I caught up with Hubbard recently and he explained that the photo was taken on Zoo Day in Philadelphia. (You can see the Phanatic in the card's background.)

"They were having pets on the field and there was a boa constrictor and I grabbed it and I saw a photographer and said, 'Hey, can you take a picture?' He did and he sent me a big blowup," Hubbard recalled. "I didn't know he was a freelance photographer for Fleer; and so next spring training, a kid comes up and says, 'Can you sign this?' I'm like, 'What is that doing on a baseball card?'

"For years, every time someone sent that card in the mail, I would take that card and send them back another one. I would try to take that card off the market."

Eventually, Hubbard gave up and now can smile about it. Sort of.

"I look at that card now and I think, 'I really let my beard get that long?'"

Box Score Line of the Week

This week's award goes to Cleveland rookie Zack McAllister for this interesting line Monday night against the Twins:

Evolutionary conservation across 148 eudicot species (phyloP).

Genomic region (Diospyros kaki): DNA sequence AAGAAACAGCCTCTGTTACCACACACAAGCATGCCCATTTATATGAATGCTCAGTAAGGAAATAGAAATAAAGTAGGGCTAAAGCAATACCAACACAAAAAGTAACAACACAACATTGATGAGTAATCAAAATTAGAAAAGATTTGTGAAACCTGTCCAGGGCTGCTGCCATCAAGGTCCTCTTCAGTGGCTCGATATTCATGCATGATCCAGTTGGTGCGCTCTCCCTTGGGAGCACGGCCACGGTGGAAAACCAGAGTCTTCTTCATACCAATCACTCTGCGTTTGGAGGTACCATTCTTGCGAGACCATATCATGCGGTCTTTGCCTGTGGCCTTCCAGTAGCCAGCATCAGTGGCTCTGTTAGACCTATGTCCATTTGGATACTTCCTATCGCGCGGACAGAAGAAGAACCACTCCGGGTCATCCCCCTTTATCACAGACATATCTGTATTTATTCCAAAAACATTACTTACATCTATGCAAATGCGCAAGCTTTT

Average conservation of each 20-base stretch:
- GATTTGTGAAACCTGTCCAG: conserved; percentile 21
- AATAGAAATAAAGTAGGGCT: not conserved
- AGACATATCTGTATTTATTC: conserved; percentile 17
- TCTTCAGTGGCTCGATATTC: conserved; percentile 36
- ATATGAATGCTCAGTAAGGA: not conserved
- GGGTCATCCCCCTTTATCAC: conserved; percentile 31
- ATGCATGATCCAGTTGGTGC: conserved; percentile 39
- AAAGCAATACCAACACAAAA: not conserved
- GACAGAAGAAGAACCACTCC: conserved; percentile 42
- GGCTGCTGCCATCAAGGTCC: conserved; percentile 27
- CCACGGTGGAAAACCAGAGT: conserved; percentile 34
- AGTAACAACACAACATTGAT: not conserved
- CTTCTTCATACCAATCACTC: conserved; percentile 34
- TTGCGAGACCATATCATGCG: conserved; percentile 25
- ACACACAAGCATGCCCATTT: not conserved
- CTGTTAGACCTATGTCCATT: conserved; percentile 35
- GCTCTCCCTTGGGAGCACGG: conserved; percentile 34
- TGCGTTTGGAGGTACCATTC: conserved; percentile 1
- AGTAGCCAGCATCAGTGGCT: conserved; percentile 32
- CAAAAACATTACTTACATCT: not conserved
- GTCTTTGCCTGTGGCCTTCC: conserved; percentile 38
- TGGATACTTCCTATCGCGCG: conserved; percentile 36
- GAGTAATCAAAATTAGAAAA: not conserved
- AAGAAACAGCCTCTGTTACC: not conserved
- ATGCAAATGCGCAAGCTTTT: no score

1 2/3 IP, 6 H, 9 R, 6 ER, 2 BB, 3 K

McAllister leads the majors in unearned runs with 18, even though he's pitched only 70 innings. So while his earned run average is a very nice 3.60, his total run average is a somewhat less attractive 5.91.

I've always found it interesting that very early on, baseball made a statistical distinction between runs that should be charged against a pitcher and runs that should not because of his teammates' failings. And I agree with that. But at what point does the pitcher bear some responsibility for plugging the leak? Not to pick on McAllister, but there were two outs when the error was made that opened the door for Minnesota. Because he did not respond well -- he allowed a walk, two singles and a double before getting the hook -- the Twins wound up scoring eight runs after the error.

Pitchers should not be penalized for their teammates' errors. But if they find a door is open, they still need to close it.

CSI: Box Score Answer

There were two main clues to spot. The first was the 0 2 0 0 line next to Foxx's name. The other clue was the high number of at-bats for the players surrounding him in the lineup. Put those clues together and do a little guesswork and you might have figured out that this box score fragment is from the June 16, 1938, game in which Jimmie Foxx set the still-standing big league record for most walks in a game with six.

Six walks in one game? That would be a good season for Alexei Ramirez.